Meg Major: Welcome to Endcap, Nick, and congrats on your recent promotion to lead Ahold Delhaize USA’s Carlisle, Pa.-based Giant Food Stores as president, which is clearly well deserved. What is your leadership philosophy?
Nicholas Bertram: I started out in a family business, and my leadership philosophy is grounded in a mindset that no one is too good to do any task, and that we do whatever it takes, and know how to do that. It’s something I learned from my dad and my grandfather that’s stayed with me in every job I’ve ever had. Aside from that, I base my philosophy on values-based leadership, which means you must remain inflexible on the things that you most strongly believe in, and always ground your decisions against them.
MM: Beginning your retail career as a part-time grocery stocker and working your way through the ranks in past senior roles at Walmart, Jewel-Osco and Supervalu, it’s safe to say you’re a grocery “lifer.” What do you most enjoy about working in the retail food industry that others could benefit from knowing?
NB: What I love about retail is that there is more variety with opportunities in this industry than any other I’m aware of. You can literally do anything. Retail also provides an opportunity to work in different geographies, and that’s when it really gets interesting, because the Chicago customer is quite different than the Philadelphia customer, and so on across the country, where there are unique features to learn about in each market. So if you’re a curious person who likes to ask questions and figure out how to solve puzzles and learn about the way things tick, then retail is for you.
I also think retail is more fulfilling than I would have ever expected when I was a part-time stocker, since you get to build relationships not just with the people you work with, but also with families you see in the stores week in and week out. It gives you a chance to connect with people in a way that is quite literally helping to make their lives better, and that’s really fun and fulfilling. As you get into multiunit and other roles, the focus changes to be more about colleagues and the associates you work with. But when you’re in the store, it’s really cool because you get to meet the customers and know their life and how to connect with them; and when you move on, you get to expand on those experiences that stay with you forever.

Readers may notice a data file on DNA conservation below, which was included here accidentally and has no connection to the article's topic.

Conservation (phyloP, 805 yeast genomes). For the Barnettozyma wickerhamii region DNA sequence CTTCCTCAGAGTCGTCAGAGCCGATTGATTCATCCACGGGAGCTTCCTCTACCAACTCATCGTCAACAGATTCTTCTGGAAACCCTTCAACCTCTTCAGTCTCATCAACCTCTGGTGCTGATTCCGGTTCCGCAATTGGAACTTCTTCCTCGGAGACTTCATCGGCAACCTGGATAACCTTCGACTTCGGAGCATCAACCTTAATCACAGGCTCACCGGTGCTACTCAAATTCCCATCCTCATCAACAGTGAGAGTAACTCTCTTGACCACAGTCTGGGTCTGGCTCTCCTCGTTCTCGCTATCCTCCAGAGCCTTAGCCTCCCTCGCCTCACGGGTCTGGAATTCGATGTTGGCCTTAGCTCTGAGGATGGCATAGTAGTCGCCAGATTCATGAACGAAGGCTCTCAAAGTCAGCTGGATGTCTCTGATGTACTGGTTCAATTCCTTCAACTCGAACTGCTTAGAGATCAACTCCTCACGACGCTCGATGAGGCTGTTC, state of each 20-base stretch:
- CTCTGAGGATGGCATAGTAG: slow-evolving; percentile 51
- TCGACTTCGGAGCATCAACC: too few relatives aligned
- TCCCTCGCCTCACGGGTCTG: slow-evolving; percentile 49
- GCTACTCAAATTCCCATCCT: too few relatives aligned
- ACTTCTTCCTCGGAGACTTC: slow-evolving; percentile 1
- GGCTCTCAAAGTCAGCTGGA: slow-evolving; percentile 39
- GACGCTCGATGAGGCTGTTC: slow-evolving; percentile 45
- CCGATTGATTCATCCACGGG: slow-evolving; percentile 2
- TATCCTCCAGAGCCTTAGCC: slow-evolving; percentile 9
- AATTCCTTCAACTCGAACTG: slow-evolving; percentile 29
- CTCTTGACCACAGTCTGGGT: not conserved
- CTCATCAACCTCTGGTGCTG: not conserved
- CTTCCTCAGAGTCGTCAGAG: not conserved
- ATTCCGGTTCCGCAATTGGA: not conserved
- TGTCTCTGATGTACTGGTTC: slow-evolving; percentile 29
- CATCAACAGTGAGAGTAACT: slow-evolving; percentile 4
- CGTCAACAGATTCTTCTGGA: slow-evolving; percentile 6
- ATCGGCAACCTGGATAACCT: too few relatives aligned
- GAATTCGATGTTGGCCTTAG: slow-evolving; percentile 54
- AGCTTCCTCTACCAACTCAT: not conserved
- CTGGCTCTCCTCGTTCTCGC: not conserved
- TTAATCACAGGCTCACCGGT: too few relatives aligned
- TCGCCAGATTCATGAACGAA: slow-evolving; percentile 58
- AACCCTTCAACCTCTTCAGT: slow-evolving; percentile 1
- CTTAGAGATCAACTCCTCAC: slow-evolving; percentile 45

MM: When announcing your appointment, Ahold Delhaize USA CEO Kevin Holt recognized your talents as a key architect of the company’s ongoing brand-centric strategy that puts the customer at the forefront. What do you believe is most crucial to achieving that evolving mission?
NB: What’s most crucial is never slowing down in the pursuit to understand exactly what the customer wants. Our recent reorganization is focused on putting more leadership closer to the customer while still hanging on to the great systems, processes, and access to data and technology that comes from being part of a big organization. [We] couple that with the direct access to local communities, where all of our skills and resources come into play, and build from the new model we’ve created, which is slightly unique in the industry. In fact, I think it will be the competitive advantage for each of our brands.
MM: What are you learning—either about yourself, company associates and/or customers—right now that most surprises you?
NB: I’m most surprised by how confused customers are by all of the messaging they get from the various channels about what “healthy” actually means. It’s fascinating how shoppers are just trying to figure out exactly what is healthy, and how to provide better meals for their families. There’s almost too much information, which has created a need for us as grocers to make it easier for them to figure it out. And I didn’t expect that. You would think that with more technology, social media and access to information in general it would be the opposite, but it’s actually led to greater confusion. And that’s a big opportunity for all of us.
MM: As the father of three sons, it’s safe to assume that your home life is extremely lively and equally fulfilling. What traits do you most appreciate about each of your boys?
NB: My 7-year-old is the bravest person I’ve ever met. My 5-year-old is the most passionate person I’ve ever met. And my 3-year-old is the happiest person I’ve ever met.
Which words or phrases do you most overuse?
I’m constantly talking about the importance of being an entrepreneur, as well as the 95-year-old startup we’re creating.
Do you play a musical instrument?
I play the piano. I was supposed to be a musician—I had scholarships and everything, but I chose retail instead!
How would you describe yourself in one word?
Illustration by Olivier Balez
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